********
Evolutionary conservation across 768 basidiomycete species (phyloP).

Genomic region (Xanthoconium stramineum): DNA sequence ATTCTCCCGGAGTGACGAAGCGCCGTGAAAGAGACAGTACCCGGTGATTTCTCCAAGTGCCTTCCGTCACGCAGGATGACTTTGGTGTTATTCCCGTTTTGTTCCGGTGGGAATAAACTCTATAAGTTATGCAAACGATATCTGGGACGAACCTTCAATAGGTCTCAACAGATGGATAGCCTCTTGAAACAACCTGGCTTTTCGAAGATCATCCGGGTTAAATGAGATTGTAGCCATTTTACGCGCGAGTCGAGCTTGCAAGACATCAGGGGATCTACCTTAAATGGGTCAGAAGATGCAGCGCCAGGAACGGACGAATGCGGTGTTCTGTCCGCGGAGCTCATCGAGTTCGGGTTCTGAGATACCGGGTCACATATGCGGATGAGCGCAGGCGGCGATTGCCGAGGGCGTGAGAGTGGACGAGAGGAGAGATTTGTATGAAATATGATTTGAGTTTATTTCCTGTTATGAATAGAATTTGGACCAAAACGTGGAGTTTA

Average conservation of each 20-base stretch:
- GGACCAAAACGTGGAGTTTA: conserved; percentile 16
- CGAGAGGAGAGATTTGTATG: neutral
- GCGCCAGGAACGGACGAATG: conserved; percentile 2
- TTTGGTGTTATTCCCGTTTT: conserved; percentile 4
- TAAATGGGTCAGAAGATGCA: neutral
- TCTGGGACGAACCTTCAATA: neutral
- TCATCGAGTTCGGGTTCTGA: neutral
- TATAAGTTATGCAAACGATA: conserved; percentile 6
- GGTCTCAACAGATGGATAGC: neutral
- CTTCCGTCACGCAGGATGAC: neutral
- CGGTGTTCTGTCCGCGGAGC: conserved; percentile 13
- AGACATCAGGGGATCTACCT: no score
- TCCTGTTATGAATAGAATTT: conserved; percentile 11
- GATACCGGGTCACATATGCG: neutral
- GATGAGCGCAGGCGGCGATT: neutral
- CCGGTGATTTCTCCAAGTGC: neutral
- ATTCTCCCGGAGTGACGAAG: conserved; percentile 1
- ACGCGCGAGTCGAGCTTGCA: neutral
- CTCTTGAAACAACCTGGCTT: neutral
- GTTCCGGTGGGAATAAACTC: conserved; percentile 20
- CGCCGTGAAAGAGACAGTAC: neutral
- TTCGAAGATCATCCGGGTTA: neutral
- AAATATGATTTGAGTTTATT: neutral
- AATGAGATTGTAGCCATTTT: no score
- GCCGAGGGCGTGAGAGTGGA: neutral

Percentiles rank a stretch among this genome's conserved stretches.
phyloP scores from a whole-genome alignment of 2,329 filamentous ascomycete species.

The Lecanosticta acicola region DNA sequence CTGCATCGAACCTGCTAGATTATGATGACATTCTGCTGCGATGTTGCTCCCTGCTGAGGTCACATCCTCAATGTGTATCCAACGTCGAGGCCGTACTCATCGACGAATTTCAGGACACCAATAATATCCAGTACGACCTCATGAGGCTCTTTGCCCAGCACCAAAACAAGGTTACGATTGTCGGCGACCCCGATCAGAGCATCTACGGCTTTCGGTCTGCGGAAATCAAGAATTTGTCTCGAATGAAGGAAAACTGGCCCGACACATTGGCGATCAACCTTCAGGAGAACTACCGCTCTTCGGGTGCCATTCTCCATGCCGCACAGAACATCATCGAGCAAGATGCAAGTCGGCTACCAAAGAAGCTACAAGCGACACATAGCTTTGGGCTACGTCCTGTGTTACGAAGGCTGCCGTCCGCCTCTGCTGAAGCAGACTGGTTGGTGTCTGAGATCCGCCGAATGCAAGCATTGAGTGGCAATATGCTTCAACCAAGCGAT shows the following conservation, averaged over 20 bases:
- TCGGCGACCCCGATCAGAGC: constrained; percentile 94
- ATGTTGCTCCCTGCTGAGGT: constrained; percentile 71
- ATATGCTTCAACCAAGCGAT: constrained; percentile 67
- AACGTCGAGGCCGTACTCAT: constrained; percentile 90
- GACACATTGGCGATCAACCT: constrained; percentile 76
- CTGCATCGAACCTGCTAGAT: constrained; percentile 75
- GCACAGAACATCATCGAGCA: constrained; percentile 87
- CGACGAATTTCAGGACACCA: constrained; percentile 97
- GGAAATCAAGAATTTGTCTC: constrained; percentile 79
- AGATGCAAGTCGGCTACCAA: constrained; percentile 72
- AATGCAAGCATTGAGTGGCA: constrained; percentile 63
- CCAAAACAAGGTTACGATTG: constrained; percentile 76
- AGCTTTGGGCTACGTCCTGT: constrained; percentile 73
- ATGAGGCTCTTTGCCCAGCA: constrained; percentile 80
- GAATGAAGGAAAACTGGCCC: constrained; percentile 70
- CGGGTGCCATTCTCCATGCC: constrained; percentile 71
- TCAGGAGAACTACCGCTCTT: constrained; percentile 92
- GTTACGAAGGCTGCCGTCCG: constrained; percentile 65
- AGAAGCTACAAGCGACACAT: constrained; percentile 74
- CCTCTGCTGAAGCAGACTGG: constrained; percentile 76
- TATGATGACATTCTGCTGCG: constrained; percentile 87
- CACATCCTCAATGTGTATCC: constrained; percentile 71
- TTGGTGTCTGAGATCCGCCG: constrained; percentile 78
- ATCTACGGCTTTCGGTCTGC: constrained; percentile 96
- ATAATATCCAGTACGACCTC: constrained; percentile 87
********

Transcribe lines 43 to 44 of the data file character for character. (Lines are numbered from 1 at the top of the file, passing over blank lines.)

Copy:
- CCAAAACAAGGTTACGATTG: constrained; percentile 76
- AGCTTTGGGCTACGTCCTGT: constrained; percentile 73